Nicole Moore (Master Nutr. APD)

4 steps to finding your carbohydrate tolerance

3 mins read

It’s important that if you have pre-diabetes or type 2 diabetes, you understand your carbohydrate tolerance or threshold.  Carb tolerance is simply the carbs you can have before your blood glucose levels increase. Many patients ask how many carbohydrates they will be able to eat in the long term to keep their blood glucose in a healthy range and keep their weight stable if they’ve achieved weight loss.

My answer is simple: everyone is very different. Everyone will tolerate a different amount of carbohydrates and have different carb thresholds or tolerance. So, how do we establish what our threshold is?

How to calculate carbohydrate tolerance

“Tolerance level” is the amount of carbohydrates you can eat before your blood glucose levels start to rise. If you overindulge in carbs (as we often all once did), you might also experience other symptoms such as tiredness, hunger and fogginess.

Some people can tolerate 50 grams of carbohydrates per day (such as a bowl of spaghetti). Others may tolerate up to 100 grams per day (think two sandwiches or a large portion of rice). Yet others may only be able to consume 25 grams of carbohydrates per day (such as half a burger bun).

It’s important to work out your own carb tolerance level. How much carbohydrate can you eat each before it starts impacting your health,  you gain weight and your blood glucose rises? Four simple steps will help you do your very own carb tolerance test:

  1. How many carbs do you eat? The first thing to do is work out how much total carbohydrate you eat. We do this by calculating the average total carbohydrates in all the foods and fluids you eat daily. You need to become a carbohydrate detective! You could try using an app like My Fitness Pal or Carb Manager.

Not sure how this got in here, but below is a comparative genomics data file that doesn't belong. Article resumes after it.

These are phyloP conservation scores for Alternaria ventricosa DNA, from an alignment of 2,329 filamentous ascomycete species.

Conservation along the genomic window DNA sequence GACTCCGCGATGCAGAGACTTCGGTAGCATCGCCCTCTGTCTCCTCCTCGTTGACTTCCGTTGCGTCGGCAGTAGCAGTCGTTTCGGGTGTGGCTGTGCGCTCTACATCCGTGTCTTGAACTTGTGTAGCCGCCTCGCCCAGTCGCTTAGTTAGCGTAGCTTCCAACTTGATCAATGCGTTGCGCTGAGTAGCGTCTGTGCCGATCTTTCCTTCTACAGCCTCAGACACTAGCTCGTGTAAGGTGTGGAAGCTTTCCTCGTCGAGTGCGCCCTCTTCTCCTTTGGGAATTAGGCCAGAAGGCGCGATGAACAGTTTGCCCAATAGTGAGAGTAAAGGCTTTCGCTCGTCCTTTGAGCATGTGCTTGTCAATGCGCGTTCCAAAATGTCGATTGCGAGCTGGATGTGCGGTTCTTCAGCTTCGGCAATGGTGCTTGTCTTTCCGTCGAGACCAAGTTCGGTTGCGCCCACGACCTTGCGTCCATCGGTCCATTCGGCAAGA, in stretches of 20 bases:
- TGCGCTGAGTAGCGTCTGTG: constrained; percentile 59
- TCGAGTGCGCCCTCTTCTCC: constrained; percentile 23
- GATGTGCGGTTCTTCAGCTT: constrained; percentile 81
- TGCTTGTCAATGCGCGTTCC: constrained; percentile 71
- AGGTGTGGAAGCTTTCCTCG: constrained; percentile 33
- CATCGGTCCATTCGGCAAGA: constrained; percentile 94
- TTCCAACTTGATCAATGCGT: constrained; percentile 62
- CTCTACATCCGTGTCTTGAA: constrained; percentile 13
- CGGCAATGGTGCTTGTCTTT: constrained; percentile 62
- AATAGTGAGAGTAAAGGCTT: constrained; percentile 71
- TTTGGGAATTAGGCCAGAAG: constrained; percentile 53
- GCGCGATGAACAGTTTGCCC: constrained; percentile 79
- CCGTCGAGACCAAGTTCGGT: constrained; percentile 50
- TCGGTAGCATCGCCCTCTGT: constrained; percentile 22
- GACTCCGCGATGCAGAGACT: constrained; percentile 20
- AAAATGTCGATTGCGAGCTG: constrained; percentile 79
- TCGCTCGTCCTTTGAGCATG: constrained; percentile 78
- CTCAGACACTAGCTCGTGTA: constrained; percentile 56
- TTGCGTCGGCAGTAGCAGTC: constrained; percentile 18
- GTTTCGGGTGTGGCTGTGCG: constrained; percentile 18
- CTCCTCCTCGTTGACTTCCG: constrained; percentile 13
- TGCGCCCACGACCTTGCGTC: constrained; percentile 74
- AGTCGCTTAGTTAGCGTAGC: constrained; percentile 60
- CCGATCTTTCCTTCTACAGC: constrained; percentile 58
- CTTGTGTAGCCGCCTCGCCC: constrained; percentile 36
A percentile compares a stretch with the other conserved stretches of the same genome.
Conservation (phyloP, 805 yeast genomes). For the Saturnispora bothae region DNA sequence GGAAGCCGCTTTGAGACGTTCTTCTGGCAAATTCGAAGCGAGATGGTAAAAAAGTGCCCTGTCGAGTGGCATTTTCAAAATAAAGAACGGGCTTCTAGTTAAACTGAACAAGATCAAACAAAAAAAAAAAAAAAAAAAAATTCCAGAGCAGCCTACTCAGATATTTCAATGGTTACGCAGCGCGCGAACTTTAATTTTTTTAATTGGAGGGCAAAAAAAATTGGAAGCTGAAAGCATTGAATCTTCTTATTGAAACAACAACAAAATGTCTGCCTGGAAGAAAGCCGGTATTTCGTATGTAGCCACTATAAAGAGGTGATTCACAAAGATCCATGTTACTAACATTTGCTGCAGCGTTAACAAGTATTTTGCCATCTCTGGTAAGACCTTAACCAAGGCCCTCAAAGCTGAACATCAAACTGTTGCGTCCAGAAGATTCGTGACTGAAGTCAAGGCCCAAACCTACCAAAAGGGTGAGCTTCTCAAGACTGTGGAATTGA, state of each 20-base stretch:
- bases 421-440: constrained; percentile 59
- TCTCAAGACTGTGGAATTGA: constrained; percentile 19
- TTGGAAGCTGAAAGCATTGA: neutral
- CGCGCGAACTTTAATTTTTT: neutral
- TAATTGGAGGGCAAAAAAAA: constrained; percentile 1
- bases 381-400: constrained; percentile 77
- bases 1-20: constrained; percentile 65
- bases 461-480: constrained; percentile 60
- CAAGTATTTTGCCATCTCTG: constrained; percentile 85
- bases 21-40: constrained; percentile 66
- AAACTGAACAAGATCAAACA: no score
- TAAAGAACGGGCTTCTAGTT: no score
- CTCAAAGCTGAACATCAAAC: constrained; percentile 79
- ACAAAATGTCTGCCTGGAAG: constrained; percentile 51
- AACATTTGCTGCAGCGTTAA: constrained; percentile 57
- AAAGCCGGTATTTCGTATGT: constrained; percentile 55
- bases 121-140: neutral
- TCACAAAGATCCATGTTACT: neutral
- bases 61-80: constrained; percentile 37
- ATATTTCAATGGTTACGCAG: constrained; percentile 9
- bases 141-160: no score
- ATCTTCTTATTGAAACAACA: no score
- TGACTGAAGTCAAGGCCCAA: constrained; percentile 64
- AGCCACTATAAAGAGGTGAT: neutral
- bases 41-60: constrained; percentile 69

2. Work out your average fasting blood glucose level: Next, measure your fasting blood glucose in the morning before you start eating for the day. Measure this every day for a week to determine your average fasting blood glucose levels. Next, I suggest you follow a low carb approach of 50 grams of carbohydrates daily. This will lower blood glucose levels on average over time and give you a benchmark to use as a measuring tool.
  3. Slowly add carbs (but watch for when your blood glucose starts to rise!): Once you’ve been following 50 grams of carbohydrate per day for at least three weeks, or until your high blood glucose levels are reduced closer to a healthy fasting range of between 5-7 mmol/L, you can then start adding carbohydrates to determine how much you can tolerate before your blood glucose starts to rise again. For example, if you eat 50 grams of carbohydrates per day for a few weeks and your average blood glucose drops from 8 mmol/L to 6 mmol/L fasted, you can slowly add more carbohydrates to your diet. You might increase to 70 grams per day, then 80 grams, then 100g per day, to determine how much carbohydrate you can safely eat before your blood glucose rises to more than 7 mmol/L again.
  4. Work out your carb tolerance level: Once your blood glucose levels have risen above 7 mmol/L, you have reached your carbohydrate threshold or tolerance levels. You now know how many carbohydrates you can have before your blood glucose reaches unacceptable levels, and so how many grams of carbohydrates you need to stick to per day.

This information is powerful and will allow you to manage your type 2 diabetes as long as you don’t exceed your carbohydrate tolerance!

In summary

  1. Everyone has a different carbohydrate threshold or tolerance level. We can all eat different amounts of carbohydrates before our blood glucose starts to rise and our pants get tight or we experience gastrointestinal symptoms such as bloating or tiredness and fogginess.
  2. To work out your carbohydrate tolerance or threshold level, we recommend you start tracking how many grams of carbohydrate you’re eating each day and your current average fasting blood glucose level.
  3. You might consider a low carb intake of 50 grams of carbohydrates daily until your blood glucose levels drop to a lower and healthier range.
  4. Then slowly start adding more carbohydrates back to your diet. Once you see your blood glucose levels rise above the non-diabetic range and/or your weight go up, this is your threshold or tolerance level. You now know how much carbohydrate you can tolerate.

Improving our blood glucose levels and weight to defeat diabetes is determined by understanding how much carbohydrate and sugar our bodies can tolerate and knowing our carbohydrate threshold.

For more helpful information on preventing, managing and reversing type 2 diabetes, why not start a free trial of the Defeat Diabetes Program?

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